“I don’t need a stand-up bath, do I?” asks Lyra Silvertongue (Dafne Keen). A young traveler between worlds, she has just learned of the marvelous technological achievement known as a shower, and she’s skeptical.
“That’s one question you don’t need to ask the alethiometer,” replies her daemon Pantalaimon (a shape-shifting animal companion voiced by Kit Connor). He’s referring to the magical, golden compass-like device she uses to ascertain the truth. And sure enough, a couple of sniffs of her own B.O. later, Lyra winds up hitting the stand-up bath.
As the joint HBO/BBC adaptation of novelist Philip Pullman’s His Dark Materials series enters its second season, small humanizing moments such as these take on added importance. Written by series creator Jack Thorne, the show’s second season premiere, “The City of Magpies,” is weighed down by dialogue consisting largely of arch declamations and great big gobs of exposition. Reminding us that the show’s protagonist is basically a middle-schooler who’s gone days without bathing and could use a good scrub-down is a small but vital way of keeping things down to earth when everything else is up in the air.
Somewhat literally, in fact. At the end of the previous season, Lyra’s father, Lord Asriel (James McAvoy, absent from this season due to the pandemic closing down production prematurely), murdered one of her friends by severing him from his daemon, unleashing energy that tore open a breach in the multiverse that leads to a so-called “city in the sky.” It’s to this city that Lyra travels in this episode, and it’s here where she meets her opposite number, Will Parry (Amir Johnson), a resident of our own world who stumbled across a portal of his own.
Smoke and Dust
That the city is a place of magical mystery is obvious from the start. For one thing, it looks like Lego Minas Tirith as designed by M.C. Escher. For another, it’s all but completely abandoned, and it looks like people skipped town in a hurry. The sole residents are near-feral children like Angelica (Bella Ramsey, aka Game of Thrones’ Lyanna Mormont) and Paola (Ella Schrey-Yeats), who claim that the adults have all fled for fear of being turned into insensate zombies by invisible creatures called spectres. Lyra is too young to be in any serious danger, but Will is right on the cusp, and the episode ends with a CGI smoke monster creeping up on him as if to prove it.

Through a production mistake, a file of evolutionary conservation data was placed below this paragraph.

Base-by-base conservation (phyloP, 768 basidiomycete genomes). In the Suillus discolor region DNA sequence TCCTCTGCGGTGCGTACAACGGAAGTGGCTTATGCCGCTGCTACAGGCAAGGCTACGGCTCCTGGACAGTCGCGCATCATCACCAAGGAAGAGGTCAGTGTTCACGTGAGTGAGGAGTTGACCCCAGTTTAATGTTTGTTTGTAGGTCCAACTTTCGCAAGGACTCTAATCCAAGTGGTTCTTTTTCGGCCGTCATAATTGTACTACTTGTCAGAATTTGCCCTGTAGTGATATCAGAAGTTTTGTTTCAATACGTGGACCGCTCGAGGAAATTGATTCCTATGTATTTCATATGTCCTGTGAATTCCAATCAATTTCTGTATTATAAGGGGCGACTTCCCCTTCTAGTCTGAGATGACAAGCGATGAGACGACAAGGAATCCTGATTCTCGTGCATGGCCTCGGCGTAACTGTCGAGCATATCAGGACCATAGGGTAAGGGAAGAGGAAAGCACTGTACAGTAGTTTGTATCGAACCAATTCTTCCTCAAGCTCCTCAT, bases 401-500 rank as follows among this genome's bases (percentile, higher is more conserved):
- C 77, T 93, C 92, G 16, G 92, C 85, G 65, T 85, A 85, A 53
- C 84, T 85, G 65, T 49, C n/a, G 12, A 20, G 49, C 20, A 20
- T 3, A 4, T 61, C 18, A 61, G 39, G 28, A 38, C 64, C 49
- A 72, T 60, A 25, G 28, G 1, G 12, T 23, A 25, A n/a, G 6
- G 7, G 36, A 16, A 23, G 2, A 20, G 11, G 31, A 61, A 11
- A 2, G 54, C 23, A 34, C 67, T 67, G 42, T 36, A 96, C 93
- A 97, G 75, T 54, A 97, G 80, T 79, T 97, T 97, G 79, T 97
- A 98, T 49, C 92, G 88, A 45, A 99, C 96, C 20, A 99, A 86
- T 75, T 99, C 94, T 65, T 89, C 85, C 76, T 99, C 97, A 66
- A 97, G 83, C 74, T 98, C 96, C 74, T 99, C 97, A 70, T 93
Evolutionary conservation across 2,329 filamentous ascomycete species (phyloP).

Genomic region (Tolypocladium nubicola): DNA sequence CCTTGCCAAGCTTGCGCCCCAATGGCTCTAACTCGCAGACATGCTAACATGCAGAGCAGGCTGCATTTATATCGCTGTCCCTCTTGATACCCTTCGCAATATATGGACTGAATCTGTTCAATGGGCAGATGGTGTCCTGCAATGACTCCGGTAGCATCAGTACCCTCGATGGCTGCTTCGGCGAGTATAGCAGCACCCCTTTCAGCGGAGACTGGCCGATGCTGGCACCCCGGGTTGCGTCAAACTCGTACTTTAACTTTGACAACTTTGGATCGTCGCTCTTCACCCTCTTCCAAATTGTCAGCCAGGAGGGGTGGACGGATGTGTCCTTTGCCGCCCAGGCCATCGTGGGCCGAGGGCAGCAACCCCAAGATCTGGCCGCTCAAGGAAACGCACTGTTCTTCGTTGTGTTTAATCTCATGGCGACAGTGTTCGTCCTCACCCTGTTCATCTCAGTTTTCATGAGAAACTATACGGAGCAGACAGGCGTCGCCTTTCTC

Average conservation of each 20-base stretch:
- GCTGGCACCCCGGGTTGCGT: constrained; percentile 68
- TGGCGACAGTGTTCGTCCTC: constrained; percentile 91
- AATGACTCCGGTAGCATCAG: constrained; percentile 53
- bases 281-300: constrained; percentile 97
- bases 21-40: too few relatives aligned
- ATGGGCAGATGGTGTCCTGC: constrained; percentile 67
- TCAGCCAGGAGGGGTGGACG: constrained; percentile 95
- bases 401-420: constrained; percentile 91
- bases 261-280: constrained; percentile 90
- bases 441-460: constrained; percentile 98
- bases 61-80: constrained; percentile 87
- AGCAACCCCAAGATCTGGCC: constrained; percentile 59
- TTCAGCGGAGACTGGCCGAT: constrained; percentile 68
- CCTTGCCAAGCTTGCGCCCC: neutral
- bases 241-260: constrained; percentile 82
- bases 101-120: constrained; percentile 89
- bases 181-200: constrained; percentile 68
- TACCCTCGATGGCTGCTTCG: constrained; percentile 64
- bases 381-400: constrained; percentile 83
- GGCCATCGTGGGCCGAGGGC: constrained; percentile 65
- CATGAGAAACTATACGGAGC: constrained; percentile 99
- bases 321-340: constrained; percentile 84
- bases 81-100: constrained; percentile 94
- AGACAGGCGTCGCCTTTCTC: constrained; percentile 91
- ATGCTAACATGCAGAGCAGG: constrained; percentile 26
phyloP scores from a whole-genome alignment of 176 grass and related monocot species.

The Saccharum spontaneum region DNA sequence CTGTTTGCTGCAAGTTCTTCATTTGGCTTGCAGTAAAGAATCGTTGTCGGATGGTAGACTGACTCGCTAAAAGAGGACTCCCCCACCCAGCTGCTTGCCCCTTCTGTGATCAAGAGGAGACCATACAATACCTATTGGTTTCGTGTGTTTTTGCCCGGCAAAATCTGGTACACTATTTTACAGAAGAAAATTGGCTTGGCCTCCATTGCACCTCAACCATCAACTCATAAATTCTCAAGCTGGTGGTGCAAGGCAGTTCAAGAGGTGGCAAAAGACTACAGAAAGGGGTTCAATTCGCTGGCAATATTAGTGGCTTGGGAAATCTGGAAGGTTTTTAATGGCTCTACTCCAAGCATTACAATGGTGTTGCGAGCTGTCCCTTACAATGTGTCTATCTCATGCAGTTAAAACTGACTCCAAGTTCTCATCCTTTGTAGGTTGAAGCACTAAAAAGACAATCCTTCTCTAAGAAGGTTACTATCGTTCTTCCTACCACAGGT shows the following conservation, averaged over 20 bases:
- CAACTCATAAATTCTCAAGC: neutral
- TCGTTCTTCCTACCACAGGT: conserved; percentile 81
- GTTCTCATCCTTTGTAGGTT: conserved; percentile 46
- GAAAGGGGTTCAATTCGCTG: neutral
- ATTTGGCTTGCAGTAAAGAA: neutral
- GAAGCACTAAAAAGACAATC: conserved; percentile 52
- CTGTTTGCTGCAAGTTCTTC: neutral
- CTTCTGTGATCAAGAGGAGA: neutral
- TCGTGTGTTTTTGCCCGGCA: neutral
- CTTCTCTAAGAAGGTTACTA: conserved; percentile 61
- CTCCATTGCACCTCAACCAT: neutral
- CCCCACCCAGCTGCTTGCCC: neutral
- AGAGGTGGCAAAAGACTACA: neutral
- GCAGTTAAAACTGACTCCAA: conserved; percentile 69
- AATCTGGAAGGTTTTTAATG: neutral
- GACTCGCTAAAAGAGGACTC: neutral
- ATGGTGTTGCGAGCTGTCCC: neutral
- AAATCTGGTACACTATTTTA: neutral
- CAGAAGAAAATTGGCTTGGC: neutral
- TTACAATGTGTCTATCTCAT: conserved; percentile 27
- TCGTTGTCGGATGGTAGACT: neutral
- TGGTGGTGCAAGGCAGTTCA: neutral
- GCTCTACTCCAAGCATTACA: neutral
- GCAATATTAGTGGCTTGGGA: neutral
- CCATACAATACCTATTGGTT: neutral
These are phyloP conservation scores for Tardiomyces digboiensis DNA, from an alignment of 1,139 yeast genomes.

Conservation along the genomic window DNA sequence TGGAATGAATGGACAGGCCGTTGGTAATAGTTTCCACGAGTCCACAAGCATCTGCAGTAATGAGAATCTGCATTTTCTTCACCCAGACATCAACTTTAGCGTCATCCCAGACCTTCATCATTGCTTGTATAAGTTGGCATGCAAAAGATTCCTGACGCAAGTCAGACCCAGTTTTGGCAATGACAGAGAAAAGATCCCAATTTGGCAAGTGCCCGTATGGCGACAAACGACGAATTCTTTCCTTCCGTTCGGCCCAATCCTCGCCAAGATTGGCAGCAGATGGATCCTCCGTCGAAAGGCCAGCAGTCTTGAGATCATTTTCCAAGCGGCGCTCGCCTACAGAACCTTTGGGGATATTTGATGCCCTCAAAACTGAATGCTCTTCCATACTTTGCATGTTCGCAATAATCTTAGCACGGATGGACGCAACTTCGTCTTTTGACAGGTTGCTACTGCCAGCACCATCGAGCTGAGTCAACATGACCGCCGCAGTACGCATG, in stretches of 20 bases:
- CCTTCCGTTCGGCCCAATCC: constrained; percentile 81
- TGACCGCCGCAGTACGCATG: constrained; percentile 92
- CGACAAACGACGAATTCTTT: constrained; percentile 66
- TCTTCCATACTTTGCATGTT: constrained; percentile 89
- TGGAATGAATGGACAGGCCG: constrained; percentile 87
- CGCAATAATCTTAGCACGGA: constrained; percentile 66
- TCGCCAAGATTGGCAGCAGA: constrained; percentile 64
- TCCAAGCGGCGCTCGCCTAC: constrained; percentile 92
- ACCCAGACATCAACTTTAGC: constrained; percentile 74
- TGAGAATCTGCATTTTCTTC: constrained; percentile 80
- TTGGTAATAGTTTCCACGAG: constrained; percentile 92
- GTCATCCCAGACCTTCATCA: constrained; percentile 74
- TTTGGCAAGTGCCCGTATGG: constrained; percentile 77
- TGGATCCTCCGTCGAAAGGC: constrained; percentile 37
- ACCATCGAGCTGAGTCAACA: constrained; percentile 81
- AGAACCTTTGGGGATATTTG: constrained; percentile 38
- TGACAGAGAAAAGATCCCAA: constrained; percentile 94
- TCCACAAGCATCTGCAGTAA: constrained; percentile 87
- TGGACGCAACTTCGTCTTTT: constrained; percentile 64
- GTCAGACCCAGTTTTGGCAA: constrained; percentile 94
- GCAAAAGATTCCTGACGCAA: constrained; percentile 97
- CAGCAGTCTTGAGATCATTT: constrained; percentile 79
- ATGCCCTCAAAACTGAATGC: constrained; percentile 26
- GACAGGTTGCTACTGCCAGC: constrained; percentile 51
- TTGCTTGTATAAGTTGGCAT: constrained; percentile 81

Lyra and Will’s meet-cute is as much a matter of learning about each other’s worlds as it is about the kids themselves. Will, for example, has no daemon of his own and has never seen one before, so Pan’s chattiness catches him completely off guard. (On the plus side, he can cook a mean omelet, something Lyra attempts to do herself while neglecting to remove the eggshells.) The duo compare notes on their worlds’ different words for electricity and amber as well, but it’s the one thing they have in common that really intrigues Lyra: Both kids come from a place called Oxford.
Lyra, on a mission to learn about the mysterious substance called Dust — key to her father’s experiments and believed to be the physical manifestation of sin by the Magisterium, the religious order that rules her world — is antsy to visit Will’s Oxford and seek answers from the scholars who live there. Given that sinister forces from Lyra’s world are already there, hunting for Will and a collection of letters sent by his long-lost world-hopping explorer father, that may be easier said than done. (At the end of the episode, Lyra finds out from the alethiometer that Will is “a murderer…the good kind,” referring to an accidentally lethal encounter he had with a man who’d been hired to steal the letters.)
Witches vs. Clergy